1. TOGA time limits: engines do not immmediately go BOOM if you would not heed the TOGA time limit. How would an engine know whether to blow after 5 minutes or 10 minutes (the applicable time limit depending on having an engine failure or not).
Thrust higher than Max Continous is time limited because of engine long term life considerations.
MCT is not time limited (what's in a name), but it's use may be restricted by other considerations.
Even lower limits may be set in place for other phases of flight (CLB for climbs, CRZ for use in cruise).

2. TOGA thrust can be obtained at any time by pushing the thrust levers all the way forward to the stop. The little lines along the EPR or N1 gauges that indicate lower limits like CRZ, CLB or MCT are not physical limits for thrust generation, only the orange tic marks are.
The "lower than TOGA limits" are limits to the auto thrust system, ignoring those limits can only be done by physically pushing the thrust levers farther forward.

3. On take-off, heeding the time limit means, selecting another thrust limit (CLB) before the time limit has expired. Formally speaking, it doesn't matter whether actual take-off thrust is only as high as the climb thrust number (as can easily be the case with high assumed temperatures).I
f T/O thrust would be 1.42 EPR and CLB thrust, after selecting it would als be 1.42, still it would constitute a bust of limits to leave thrust in T/O mode for 15 minutes.

Above points only to explain the technicalities. In practice of course, always respect limits as given in FCOM and OPS manuals.

Time limits "in between" applications, well, how do you envision that? A take-off is made once in a flight, how do you want to repeat a T/O a very short time after the first one? The closest approximation would be a flight of circuit training, where the limit mode would almost constantly be GA, do to flaps being extended all the way around the pattern, but surely actual thrust would be very far below the limit most of the time.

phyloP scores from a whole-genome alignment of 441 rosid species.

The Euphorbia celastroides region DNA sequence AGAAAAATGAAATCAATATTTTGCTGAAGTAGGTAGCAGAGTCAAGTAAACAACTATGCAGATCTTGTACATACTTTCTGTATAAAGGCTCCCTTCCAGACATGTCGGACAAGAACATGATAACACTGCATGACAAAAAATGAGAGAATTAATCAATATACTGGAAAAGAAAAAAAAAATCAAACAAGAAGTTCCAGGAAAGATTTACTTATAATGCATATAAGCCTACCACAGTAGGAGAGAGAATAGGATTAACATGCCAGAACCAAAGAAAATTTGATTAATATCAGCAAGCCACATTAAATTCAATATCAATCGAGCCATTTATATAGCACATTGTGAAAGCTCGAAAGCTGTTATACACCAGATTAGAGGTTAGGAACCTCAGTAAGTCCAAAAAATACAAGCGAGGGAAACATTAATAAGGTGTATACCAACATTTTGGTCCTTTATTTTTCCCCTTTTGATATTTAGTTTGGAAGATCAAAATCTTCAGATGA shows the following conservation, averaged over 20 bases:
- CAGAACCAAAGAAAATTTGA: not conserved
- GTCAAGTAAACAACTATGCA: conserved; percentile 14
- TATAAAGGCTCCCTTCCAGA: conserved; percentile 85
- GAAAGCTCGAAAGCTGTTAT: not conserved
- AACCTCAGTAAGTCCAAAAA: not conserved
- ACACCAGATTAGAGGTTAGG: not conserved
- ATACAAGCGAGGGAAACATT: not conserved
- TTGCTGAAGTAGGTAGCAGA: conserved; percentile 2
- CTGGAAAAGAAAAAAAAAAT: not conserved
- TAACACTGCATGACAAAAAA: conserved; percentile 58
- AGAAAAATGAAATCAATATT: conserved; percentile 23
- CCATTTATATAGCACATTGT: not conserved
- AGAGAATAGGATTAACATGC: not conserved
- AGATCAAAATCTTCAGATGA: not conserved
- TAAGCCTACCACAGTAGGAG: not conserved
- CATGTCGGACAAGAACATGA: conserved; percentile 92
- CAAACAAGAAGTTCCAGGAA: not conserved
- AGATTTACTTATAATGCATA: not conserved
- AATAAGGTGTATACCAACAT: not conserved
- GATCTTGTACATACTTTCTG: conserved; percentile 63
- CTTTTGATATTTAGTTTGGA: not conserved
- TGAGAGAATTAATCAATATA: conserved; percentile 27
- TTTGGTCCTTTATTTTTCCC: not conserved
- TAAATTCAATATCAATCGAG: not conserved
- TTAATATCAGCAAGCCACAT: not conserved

And in case you want to practice stalls, sure you would use full thrust for the recovery, but even heavy civil airliners don't need 10 minutes to accelerate out of a stall back to normal flying speeds.

Spooky 2
16th Mar 2009, 13:48
Simply amazing on all the opinons offered here. Somebody needs to go back a look at their FCOMS. :}

16th Mar 2009, 14:02
In the big Boeings I have flown, B747-400 and the B767, both with RB211s and GE CF6s installed, take off thrust EGT very rarely gets even close to the MCT limit because of de-rating.

Does that then mean I could operate at that thrust level contuously as long as the CON EGT is not exceeded? I don't, but could I?
No. The CON limit is a thrust limit as well as an EGT limit.

Port Strobe
16th Mar 2009, 15:07
In hindsight perhaps it's not a very practical question then, perhaps I should try to explain. Circuit training was the closest scenario I could think of which might have to adhere to this limitation, if indeed there is one. What sparked the question was a discussion a while ago with someone who swore they'd adhere to the toga (as in take off or go around thrust, not afds mode) time limit blindly whereas I said I'd be more inclined to use six minutes or whatever on a five minute engine if need be until cleaned up because ten minutes is merely a matter of coughing up more money without any change to the engine itself. Coupled with the fact assumed temperature take offs frequently yield N1 values less than MCT, so unless you advanced the thrust lever(s) on the operative engine(s) to full take off thrust immediately after the failure, then chances are you won't be overcooking the engine neither. I thought if I knew of a minimum time spent at MCT between applications of toga thrust in the manufacturer's model then this might give a better idea quite how important it may be to observe the limit?

17th Mar 2009, 01:57
Let me give a bit of my experience in ground (bench) test of big fans:

We ran a performance test schedule as follows - 5 min. MCT for warm up - 5 min. at highest TO rating - then 5 min. each at a series of lesser TO ratings, then a few points 5 min. each at lower settings. All this without any cooldown settings. It was not unusual to accumulate 30 min. above MCT with no interruption. It short, we completely ignored FAA/JAR time limits.

There was never any question of mechanical problems, although we could measure some creep of EGT/TIT and fuel flow deterioration. This would be expensive for an operator, but NOT hazardous.

Not a legal answer, to be sure, but it should put to rest any fear of exceeding a time limit. :ok: